Griff Woodford: And then lose that I haven't taken. Yes. Yeah. You know, and that's to anyone listening and obviously to you, that is a very natural response. I mean, I've, I can think of a few times and instances in my own life where I refused attachment based on what I was doing, the danger in, what I was doing, whether it's a career occupation, or just, just bad choices.


But, uh, no. And so I, I certainly. Recognize that and did what I could to address it, of course. But again, having, having seen the process before with, with, um, very close, loved ones who, who were killed by the disease or the treatment of the disease, just knowing that because what it looked like you were going to be facing that you couldn't do it alone.


And if I... needed to even just be a stepping stone for you to recover. Then that was, uh, I was happy with that. In fact, in the beginning, that was really kind of the, the outlook on the relationship is, you know, it doesn't matter if this goes into something romantic or it goes into a marriage. That's not why I'm here it's that I, I know I can fill a very specific role for you because you are in dire need of it.


And. You know that, uh, that allowed me to persevere when things were really hard.


Tammey Grable-Woodford: So I'm still all of these years later amazed that with the very personal and close, loved ones that you have lost and going through that, that you, you did decide that, "Hey, I could do this again, and I can risk this, this part of me." And I did not make it easy on you.


Griff Woodford: No, not at first.


Purposeful detatchment

Tammey Grable-Woodford: I know for me, there was not just the fear of hurting you. And the, the pain and loss on your end. I mean, to me, that felt unjust and unfair. And so it wasn't something that I wanted to do to someone. And I think part of that is because I had felt so abandoned. And so, you know, I di.. I did not want to put that on someone else.


I didn't want to open that door for someone else. And then my family, right? Like seeing their reaction and their pain to my diagnosis and the fear of loss and, and how they were dealing with it. I just really could not think of anything more painful to do to someone than to allow it at that moment. And so I really did emotionally block love and...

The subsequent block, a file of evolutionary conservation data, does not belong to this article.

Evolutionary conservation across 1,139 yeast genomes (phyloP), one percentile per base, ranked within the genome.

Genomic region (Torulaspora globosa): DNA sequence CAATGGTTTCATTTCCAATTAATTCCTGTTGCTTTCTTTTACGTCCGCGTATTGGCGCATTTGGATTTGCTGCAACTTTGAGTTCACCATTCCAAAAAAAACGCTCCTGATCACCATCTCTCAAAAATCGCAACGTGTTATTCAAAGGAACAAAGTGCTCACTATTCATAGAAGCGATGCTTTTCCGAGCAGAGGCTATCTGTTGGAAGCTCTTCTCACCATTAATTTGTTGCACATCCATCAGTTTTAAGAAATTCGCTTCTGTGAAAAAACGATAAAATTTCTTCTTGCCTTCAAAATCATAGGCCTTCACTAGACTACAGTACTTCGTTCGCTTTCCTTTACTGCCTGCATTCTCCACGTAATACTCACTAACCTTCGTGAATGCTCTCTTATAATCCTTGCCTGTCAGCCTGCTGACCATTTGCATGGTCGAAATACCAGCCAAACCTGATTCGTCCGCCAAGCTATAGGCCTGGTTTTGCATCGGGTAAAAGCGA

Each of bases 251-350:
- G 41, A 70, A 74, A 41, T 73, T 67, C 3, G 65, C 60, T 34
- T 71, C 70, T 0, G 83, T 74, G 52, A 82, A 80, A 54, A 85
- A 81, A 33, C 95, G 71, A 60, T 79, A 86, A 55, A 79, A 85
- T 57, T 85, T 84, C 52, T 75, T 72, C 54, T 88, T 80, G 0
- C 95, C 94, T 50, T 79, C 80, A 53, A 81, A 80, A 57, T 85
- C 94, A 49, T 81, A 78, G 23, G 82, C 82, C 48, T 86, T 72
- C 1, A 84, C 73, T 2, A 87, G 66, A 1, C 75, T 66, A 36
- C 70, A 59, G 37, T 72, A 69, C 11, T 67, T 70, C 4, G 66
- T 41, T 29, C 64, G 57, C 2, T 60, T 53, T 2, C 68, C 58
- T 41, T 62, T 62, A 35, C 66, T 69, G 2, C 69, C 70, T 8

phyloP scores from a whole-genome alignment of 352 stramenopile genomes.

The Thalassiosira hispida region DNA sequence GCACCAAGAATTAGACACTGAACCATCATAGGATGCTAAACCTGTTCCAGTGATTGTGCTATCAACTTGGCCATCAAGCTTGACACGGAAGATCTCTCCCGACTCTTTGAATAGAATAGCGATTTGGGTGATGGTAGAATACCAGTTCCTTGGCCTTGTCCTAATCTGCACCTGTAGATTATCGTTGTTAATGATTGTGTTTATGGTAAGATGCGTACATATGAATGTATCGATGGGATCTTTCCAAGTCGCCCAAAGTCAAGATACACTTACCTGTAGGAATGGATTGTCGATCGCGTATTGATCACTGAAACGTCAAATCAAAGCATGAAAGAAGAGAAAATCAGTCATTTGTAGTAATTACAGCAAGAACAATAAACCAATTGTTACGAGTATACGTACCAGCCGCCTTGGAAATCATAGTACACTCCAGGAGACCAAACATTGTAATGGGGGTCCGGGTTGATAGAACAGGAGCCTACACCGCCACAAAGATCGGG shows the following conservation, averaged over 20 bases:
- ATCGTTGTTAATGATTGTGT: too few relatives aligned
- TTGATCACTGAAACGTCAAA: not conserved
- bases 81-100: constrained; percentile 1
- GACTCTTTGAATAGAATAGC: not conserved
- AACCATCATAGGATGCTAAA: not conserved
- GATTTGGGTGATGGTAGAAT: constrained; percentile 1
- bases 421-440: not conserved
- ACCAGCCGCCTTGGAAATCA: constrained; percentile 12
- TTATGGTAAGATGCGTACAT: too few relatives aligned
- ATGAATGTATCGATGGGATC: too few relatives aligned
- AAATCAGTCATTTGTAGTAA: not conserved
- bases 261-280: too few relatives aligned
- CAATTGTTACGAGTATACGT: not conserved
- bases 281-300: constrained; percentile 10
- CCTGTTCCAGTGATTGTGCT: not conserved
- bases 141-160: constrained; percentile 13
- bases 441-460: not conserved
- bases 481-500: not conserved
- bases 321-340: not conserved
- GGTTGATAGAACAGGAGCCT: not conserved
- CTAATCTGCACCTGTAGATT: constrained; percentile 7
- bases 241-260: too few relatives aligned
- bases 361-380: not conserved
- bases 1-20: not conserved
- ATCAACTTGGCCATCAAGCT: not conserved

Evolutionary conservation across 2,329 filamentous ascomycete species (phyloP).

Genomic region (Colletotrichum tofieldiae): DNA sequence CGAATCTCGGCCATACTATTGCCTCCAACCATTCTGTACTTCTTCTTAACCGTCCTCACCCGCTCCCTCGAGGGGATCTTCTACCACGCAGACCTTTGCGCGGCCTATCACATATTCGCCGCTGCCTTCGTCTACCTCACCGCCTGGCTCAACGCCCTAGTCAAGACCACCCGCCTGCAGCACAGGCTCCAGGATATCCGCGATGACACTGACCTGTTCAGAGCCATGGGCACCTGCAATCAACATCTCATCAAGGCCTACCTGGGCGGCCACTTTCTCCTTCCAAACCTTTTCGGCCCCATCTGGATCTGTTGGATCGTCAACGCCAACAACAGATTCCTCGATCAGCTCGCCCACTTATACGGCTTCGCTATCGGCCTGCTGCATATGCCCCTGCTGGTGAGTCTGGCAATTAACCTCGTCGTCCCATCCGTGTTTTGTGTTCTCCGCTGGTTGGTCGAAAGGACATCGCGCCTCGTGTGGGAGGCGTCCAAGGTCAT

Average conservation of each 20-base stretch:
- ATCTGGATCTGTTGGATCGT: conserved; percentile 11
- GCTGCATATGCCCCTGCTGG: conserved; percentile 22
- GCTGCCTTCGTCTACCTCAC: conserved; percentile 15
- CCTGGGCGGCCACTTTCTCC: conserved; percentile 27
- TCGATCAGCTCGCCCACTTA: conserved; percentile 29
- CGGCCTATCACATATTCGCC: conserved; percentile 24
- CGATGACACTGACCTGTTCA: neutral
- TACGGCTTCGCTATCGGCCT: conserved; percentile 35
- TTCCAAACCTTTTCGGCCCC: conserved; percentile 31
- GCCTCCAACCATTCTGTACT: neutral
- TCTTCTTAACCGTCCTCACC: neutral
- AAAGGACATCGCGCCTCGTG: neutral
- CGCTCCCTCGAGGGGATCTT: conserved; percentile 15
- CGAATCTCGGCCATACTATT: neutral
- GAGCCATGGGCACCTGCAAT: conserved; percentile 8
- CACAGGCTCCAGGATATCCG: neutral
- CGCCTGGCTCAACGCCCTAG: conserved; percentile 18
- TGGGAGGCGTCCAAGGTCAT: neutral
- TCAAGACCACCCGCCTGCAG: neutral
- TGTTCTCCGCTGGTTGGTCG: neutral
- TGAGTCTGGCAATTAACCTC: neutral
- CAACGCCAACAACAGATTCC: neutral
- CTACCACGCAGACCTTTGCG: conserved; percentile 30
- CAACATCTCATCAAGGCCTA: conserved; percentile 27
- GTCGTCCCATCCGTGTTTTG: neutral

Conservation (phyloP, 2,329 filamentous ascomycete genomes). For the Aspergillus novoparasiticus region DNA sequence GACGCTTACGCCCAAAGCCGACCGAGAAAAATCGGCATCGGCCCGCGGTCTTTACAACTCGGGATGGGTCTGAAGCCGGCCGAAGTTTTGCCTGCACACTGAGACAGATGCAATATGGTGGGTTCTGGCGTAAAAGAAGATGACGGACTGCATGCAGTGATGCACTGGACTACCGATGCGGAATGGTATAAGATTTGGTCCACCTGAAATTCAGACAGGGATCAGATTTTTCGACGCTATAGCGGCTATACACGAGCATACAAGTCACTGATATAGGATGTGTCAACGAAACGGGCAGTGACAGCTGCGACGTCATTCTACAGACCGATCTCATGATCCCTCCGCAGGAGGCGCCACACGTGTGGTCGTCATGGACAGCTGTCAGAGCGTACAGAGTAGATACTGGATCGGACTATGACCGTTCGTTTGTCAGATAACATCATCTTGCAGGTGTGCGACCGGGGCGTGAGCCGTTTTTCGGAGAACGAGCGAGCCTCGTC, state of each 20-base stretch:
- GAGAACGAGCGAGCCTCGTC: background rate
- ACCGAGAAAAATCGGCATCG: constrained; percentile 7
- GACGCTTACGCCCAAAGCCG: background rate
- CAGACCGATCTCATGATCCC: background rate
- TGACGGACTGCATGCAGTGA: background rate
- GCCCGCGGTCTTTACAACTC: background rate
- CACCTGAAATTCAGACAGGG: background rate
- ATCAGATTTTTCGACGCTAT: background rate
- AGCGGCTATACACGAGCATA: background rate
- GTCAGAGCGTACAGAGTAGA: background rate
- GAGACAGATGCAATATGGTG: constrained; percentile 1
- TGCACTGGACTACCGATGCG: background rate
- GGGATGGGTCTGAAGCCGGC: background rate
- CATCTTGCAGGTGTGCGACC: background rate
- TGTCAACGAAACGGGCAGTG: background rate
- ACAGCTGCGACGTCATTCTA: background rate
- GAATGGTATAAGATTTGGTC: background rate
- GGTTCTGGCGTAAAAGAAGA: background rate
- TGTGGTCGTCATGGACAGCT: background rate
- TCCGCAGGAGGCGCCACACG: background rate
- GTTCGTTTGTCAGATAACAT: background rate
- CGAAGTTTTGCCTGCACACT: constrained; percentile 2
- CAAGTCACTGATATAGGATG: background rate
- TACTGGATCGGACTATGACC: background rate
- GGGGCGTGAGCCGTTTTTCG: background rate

I know we're not going to talk about drugs on this episode. And we are going to talk about that on a future episode, that helped me in some ways to continue to be numb, you know, postoperatively with narcotics and...


Griff Woodford: Sure, yeah.


Tammey Grable-Woodford: All of the stuff that was tossed at me, which we dubbed the Elvis Presley repair kit. So, um, so that helped me to maintain that distance, but that really was such a hard thing for me.


And then on top of that, I was already experiencing so much loss in my life. Loss of career, loss of future...


Griff Woodford: ...20 year marriage. Yeah.


Tammey Grable-Woodford: Right!


Griff Woodford: So all of the above, but pretty much every... discernible aspect of your life, something was being actively taken from you or had already been taken.


Tammey Grable-Woodford: Yes. And that trauma, I will say it continues even now, you know, there, there are things that. I don't want to say self-sabotage, but it might come across that way, like getting fit again, because you've been with me throughout all this, like I would just get momentum back and then I would get hit with another surgery or something like that.


So it was just constantly this reclamation and loss and reclamation and loss and reclamation and loss. And I was just, yeah.


Griff Woodford: Yes. Yeah. I'd you the question of, if you can recall, what was the defining moment where that wall dropped, where you realized for whatever reason that this was, this was worth the investment and what were the catalysts to that?


For you: I will fight

Tammey Grable-Woodford: Was always worth the investment. It was whether or not it was worth the risk and that your persistence, I think, more than anything. And then you opening up and letting me know. I think once I understood your background with your grandmother and with your dad, your stepdad, that, that I understood. And also getting to know you better, knowing you as a friend is one thing.